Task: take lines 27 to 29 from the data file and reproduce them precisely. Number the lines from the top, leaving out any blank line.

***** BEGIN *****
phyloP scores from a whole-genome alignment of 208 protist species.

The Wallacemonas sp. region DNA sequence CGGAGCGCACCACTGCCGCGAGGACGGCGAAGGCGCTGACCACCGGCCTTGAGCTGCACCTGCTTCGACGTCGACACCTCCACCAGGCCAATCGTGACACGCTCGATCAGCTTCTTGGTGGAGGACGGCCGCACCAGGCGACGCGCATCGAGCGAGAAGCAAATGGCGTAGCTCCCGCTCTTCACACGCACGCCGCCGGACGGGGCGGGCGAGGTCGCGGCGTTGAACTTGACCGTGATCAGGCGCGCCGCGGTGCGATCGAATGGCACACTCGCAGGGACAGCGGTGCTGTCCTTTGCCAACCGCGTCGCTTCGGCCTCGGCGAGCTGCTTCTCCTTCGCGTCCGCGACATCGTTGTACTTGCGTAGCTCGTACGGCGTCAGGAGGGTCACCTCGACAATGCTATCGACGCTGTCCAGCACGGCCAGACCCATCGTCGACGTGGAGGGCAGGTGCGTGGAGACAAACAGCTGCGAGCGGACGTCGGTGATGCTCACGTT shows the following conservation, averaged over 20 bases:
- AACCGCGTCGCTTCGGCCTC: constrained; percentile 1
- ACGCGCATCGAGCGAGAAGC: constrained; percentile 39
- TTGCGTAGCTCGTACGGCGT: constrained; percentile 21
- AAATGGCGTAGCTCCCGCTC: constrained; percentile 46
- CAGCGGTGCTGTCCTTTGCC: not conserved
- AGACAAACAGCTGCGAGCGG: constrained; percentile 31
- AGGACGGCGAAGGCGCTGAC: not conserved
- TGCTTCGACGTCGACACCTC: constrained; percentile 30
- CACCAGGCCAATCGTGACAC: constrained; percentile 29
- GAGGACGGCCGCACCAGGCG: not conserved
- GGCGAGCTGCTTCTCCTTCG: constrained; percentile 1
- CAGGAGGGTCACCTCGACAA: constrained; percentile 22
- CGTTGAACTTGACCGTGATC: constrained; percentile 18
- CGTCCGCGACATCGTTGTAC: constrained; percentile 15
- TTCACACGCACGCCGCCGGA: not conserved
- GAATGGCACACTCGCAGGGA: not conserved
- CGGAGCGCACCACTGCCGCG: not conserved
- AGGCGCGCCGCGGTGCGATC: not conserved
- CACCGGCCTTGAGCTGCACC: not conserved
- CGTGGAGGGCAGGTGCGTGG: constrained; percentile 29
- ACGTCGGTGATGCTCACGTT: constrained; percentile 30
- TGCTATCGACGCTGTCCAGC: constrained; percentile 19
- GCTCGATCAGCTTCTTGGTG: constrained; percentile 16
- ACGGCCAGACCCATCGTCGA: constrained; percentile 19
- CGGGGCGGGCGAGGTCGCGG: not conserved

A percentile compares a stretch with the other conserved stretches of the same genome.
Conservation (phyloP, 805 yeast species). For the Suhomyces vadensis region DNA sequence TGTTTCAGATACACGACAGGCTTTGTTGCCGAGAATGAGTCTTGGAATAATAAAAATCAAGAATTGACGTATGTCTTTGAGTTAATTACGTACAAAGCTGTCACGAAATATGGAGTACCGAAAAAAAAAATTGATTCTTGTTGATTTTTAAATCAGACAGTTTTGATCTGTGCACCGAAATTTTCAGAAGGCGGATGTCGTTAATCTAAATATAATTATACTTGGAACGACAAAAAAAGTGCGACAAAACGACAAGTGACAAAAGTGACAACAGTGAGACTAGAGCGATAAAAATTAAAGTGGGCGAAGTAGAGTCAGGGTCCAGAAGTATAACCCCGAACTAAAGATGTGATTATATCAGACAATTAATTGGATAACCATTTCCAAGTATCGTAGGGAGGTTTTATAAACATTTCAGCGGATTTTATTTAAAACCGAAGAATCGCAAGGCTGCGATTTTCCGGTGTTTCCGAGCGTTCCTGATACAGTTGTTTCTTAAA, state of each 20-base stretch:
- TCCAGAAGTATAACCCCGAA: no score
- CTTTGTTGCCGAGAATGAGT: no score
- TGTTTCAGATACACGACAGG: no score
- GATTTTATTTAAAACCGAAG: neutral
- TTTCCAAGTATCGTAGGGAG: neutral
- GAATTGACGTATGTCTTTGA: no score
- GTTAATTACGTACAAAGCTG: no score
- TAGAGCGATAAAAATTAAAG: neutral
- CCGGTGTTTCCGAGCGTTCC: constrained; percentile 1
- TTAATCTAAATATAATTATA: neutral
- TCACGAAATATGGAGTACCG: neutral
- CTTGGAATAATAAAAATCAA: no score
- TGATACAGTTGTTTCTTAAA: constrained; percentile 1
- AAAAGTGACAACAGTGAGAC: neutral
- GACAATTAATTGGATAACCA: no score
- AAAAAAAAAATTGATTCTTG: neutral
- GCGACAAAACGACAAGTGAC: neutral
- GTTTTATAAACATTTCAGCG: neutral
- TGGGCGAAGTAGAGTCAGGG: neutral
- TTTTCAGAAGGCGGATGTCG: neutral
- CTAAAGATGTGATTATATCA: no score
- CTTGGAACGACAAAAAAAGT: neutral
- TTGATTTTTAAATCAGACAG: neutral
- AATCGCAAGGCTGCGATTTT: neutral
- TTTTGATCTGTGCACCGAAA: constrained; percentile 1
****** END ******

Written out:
- CGGGGCGGGCGAGGTCGCGG: not conserved

A percentile compares a stretch with the other conserved stretches of the same genome.
Conservation (phyloP, 805 yeast species). For the Suhomyces vadensis region DNA sequence TGTTTCAGATACACGACAGGCTTTGTTGCCGAGAATGAGTCTTGGAATAATAAAAATCAAGAATTGACGTATGTCTTTGAGTTAATTACGTACAAAGCTGTCACGAAATATGGAGTACCGAAAAAAAAAATTGATTCTTGTTGATTTTTAAATCAGACAGTTTTGATCTGTGCACCGAAATTTTCAGAAGGCGGATGTCGTTAATCTAAATATAATTATACTTGGAACGACAAAAAAAGTGCGACAAAACGACAAGTGACAAAAGTGACAACAGTGAGACTAGAGCGATAAAAATTAAAGTGGGCGAAGTAGAGTCAGGGTCCAGAAGTATAACCCCGAACTAAAGATGTGATTATATCAGACAATTAATTGGATAACCATTTCCAAGTATCGTAGGGAGGTTTTATAAACATTTCAGCGGATTTTATTTAAAACCGAAGAATCGCAAGGCTGCGATTTTCCGGTGTTTCCGAGCGTTCCTGATACAGTTGTTTCTTAAA, state of each 20-base stretch: